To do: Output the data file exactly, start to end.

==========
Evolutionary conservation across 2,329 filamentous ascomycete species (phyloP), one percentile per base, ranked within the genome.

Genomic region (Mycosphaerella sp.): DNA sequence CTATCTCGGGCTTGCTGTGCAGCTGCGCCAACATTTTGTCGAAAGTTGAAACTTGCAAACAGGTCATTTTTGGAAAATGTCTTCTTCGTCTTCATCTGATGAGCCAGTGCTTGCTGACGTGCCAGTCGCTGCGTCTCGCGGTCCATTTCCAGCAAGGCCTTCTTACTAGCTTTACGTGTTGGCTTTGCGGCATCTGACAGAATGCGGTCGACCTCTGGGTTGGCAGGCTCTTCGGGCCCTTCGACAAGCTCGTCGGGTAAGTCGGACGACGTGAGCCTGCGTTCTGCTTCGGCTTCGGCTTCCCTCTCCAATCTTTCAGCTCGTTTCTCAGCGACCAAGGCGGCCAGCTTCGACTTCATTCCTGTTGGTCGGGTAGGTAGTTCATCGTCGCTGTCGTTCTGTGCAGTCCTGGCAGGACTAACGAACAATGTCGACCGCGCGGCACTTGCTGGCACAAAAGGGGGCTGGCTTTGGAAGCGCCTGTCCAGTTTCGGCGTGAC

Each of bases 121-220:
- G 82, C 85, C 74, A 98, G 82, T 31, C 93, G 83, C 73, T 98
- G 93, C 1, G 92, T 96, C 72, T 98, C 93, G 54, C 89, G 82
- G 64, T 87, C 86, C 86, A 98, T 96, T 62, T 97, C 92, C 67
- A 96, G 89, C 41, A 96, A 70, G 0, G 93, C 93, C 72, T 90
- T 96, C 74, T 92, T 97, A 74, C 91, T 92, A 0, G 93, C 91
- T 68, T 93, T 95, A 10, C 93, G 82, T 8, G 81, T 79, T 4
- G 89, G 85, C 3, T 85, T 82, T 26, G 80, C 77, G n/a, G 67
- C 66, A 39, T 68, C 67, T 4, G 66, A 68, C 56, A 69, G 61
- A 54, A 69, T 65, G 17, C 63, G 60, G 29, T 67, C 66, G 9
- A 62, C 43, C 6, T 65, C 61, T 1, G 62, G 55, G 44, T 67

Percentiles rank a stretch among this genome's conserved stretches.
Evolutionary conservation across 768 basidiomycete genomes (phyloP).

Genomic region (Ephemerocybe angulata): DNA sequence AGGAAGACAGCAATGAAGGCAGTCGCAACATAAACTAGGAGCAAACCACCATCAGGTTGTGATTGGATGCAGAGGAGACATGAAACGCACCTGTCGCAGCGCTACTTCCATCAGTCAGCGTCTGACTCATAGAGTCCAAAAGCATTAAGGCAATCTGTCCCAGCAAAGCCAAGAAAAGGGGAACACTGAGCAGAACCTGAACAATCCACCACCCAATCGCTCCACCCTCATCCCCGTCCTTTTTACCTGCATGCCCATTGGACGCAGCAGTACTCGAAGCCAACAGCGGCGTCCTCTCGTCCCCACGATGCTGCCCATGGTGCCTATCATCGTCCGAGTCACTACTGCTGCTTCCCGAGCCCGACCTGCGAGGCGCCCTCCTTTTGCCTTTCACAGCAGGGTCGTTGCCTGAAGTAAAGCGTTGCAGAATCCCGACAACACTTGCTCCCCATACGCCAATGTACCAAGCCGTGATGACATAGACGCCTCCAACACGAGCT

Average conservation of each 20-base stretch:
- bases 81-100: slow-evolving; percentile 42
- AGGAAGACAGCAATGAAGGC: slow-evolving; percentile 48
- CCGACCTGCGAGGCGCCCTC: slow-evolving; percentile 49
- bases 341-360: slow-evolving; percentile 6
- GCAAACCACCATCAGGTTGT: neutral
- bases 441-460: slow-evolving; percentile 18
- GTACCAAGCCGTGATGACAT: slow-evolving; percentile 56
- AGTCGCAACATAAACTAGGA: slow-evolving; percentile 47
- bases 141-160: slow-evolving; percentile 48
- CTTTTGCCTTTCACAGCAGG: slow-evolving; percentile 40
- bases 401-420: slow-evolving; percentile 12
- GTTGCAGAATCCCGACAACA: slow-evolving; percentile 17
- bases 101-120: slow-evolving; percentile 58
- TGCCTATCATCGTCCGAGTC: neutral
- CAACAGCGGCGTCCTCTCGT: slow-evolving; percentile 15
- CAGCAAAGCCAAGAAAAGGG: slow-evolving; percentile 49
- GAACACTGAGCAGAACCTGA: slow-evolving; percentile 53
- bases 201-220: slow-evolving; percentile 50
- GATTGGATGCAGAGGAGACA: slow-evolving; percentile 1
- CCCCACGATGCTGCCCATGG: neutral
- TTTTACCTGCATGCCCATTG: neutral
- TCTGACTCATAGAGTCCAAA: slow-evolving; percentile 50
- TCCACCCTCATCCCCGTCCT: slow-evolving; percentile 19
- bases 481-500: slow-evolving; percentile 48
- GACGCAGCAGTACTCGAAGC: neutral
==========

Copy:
Evolutionary conservation across 2,329 filamentous ascomycete species (phyloP), one percentile per base, ranked within the genome.

Genomic region (Mycosphaerella sp.): DNA sequence CTATCTCGGGCTTGCTGTGCAGCTGCGCCAACATTTTGTCGAAAGTTGAAACTTGCAAACAGGTCATTTTTGGAAAATGTCTTCTTCGTCTTCATCTGATGAGCCAGTGCTTGCTGACGTGCCAGTCGCTGCGTCTCGCGGTCCATTTCCAGCAAGGCCTTCTTACTAGCTTTACGTGTTGGCTTTGCGGCATCTGACAGAATGCGGTCGACCTCTGGGTTGGCAGGCTCTTCGGGCCCTTCGACAAGCTCGTCGGGTAAGTCGGACGACGTGAGCCTGCGTTCTGCTTCGGCTTCGGCTTCCCTCTCCAATCTTTCAGCTCGTTTCTCAGCGACCAAGGCGGCCAGCTTCGACTTCATTCCTGTTGGTCGGGTAGGTAGTTCATCGTCGCTGTCGTTCTGTGCAGTCCTGGCAGGACTAACGAACAATGTCGACCGCGCGGCACTTGCTGGCACAAAAGGGGGCTGGCTTTGGAAGCGCCTGTCCAGTTTCGGCGTGAC

Each of bases 121-220:
- G 82, C 85, C 74, A 98, G 82, T 31, C 93, G 83, C 73, T 98
- G 93, C 1, G 92, T 96, C 72, T 98, C 93, G 54, C 89, G 82
- G 64, T 87, C 86, C 86, A 98, T 96, T 62, T 97, C 92, C 67
- A 96, G 89, C 41, A 96, A 70, G 0, G 93, C 93, C 72, T 90
- T 96, C 74, T 92, T 97, A 74, C 91, T 92, A 0, G 93, C 91
- T 68, T 93, T 95, A 10, C 93, G 82, T 8, G 81, T 79, T 4
- G 89, G 85, C 3, T 85, T 82, T 26, G 80, C 77, G n/a, G 67
- C 66, A 39, T 68, C 67, T 4, G 66, A 68, C 56, A 69, G 61
- A 54, A 69, T 65, G 17, C 63, G 60, G 29, T 67, C 66, G 9
- A 62, C 43, C 6, T 65, C 61, T 1, G 62, G 55, G 44, T 67

Percentiles rank a stretch among this genome's conserved stretches.
Evolutionary conservation across 768 basidiomycete genomes (phyloP).

Genomic region (Ephemerocybe angulata): DNA sequence AGGAAGACAGCAATGAAGGCAGTCGCAACATAAACTAGGAGCAAACCACCATCAGGTTGTGATTGGATGCAGAGGAGACATGAAACGCACCTGTCGCAGCGCTACTTCCATCAGTCAGCGTCTGACTCATAGAGTCCAAAAGCATTAAGGCAATCTGTCCCAGCAAAGCCAAGAAAAGGGGAACACTGAGCAGAACCTGAACAATCCACCACCCAATCGCTCCACCCTCATCCCCGTCCTTTTTACCTGCATGCCCATTGGACGCAGCAGTACTCGAAGCCAACAGCGGCGTCCTCTCGTCCCCACGATGCTGCCCATGGTGCCTATCATCGTCCGAGTCACTACTGCTGCTTCCCGAGCCCGACCTGCGAGGCGCCCTCCTTTTGCCTTTCACAGCAGGGTCGTTGCCTGAAGTAAAGCGTTGCAGAATCCCGACAACACTTGCTCCCCATACGCCAATGTACCAAGCCGTGATGACATAGACGCCTCCAACACGAGCT

Average conservation of each 20-base stretch:
- bases 81-100: slow-evolving; percentile 42
- AGGAAGACAGCAATGAAGGC: slow-evolving; percentile 48
- CCGACCTGCGAGGCGCCCTC: slow-evolving; percentile 49
- bases 341-360: slow-evolving; percentile 6
- GCAAACCACCATCAGGTTGT: neutral
- bases 441-460: slow-evolving; percentile 18
- GTACCAAGCCGTGATGACAT: slow-evolving; percentile 56
- AGTCGCAACATAAACTAGGA: slow-evolving; percentile 47
- bases 141-160: slow-evolving; percentile 48
- CTTTTGCCTTTCACAGCAGG: slow-evolving; percentile 40
- bases 401-420: slow-evolving; percentile 12
- GTTGCAGAATCCCGACAACA: slow-evolving; percentile 17
- bases 101-120: slow-evolving; percentile 58
- TGCCTATCATCGTCCGAGTC: neutral
- CAACAGCGGCGTCCTCTCGT: slow-evolving; percentile 15
- CAGCAAAGCCAAGAAAAGGG: slow-evolving; percentile 49
- GAACACTGAGCAGAACCTGA: slow-evolving; percentile 53
- bases 201-220: slow-evolving; percentile 50
- GATTGGATGCAGAGGAGACA: slow-evolving; percentile 1
- CCCCACGATGCTGCCCATGG: neutral
- TTTTACCTGCATGCCCATTG: neutral
- TCTGACTCATAGAGTCCAAA: slow-evolving; percentile 50
- TCCACCCTCATCCCCGTCCT: slow-evolving; percentile 19
- bases 481-500: slow-evolving; percentile 48
- GACGCAGCAGTACTCGAAGC: neutral